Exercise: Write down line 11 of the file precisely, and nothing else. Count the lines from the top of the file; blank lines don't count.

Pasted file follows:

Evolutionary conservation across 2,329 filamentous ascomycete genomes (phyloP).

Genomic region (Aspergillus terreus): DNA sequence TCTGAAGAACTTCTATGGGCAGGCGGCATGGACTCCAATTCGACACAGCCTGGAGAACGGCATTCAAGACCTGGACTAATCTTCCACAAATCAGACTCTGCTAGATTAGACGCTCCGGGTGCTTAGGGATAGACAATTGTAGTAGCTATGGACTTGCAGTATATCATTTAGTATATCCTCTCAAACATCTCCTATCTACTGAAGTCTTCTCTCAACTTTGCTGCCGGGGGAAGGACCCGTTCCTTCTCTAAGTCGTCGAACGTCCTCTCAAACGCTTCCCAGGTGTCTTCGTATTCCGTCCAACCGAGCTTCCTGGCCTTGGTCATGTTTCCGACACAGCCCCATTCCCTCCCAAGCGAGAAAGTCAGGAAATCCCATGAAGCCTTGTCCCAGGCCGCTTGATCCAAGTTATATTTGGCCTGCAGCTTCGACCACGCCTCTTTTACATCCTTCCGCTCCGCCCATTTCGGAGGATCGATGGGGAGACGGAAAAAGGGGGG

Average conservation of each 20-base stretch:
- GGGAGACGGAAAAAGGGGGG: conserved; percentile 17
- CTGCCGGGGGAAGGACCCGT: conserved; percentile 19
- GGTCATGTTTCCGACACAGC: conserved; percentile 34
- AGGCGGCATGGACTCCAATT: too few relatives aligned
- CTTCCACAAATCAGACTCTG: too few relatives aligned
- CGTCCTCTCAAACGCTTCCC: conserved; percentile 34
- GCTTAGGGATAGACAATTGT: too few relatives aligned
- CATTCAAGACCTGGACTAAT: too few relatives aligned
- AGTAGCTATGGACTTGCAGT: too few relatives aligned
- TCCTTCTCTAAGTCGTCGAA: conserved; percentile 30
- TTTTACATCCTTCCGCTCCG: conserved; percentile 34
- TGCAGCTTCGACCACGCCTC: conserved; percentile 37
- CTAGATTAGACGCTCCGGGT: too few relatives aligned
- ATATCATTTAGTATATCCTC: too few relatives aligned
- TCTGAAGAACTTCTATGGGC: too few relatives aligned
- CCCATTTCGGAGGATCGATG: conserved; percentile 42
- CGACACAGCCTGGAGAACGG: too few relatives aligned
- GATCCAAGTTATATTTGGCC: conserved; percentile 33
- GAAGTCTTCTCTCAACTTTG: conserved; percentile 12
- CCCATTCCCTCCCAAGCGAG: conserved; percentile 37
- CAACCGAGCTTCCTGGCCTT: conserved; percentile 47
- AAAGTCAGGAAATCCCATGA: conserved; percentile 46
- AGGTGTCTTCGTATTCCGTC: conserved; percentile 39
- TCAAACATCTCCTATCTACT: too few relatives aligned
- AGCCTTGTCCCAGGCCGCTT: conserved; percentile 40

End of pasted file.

- CATTCAAGACCTGGACTAAT: too few relatives aligned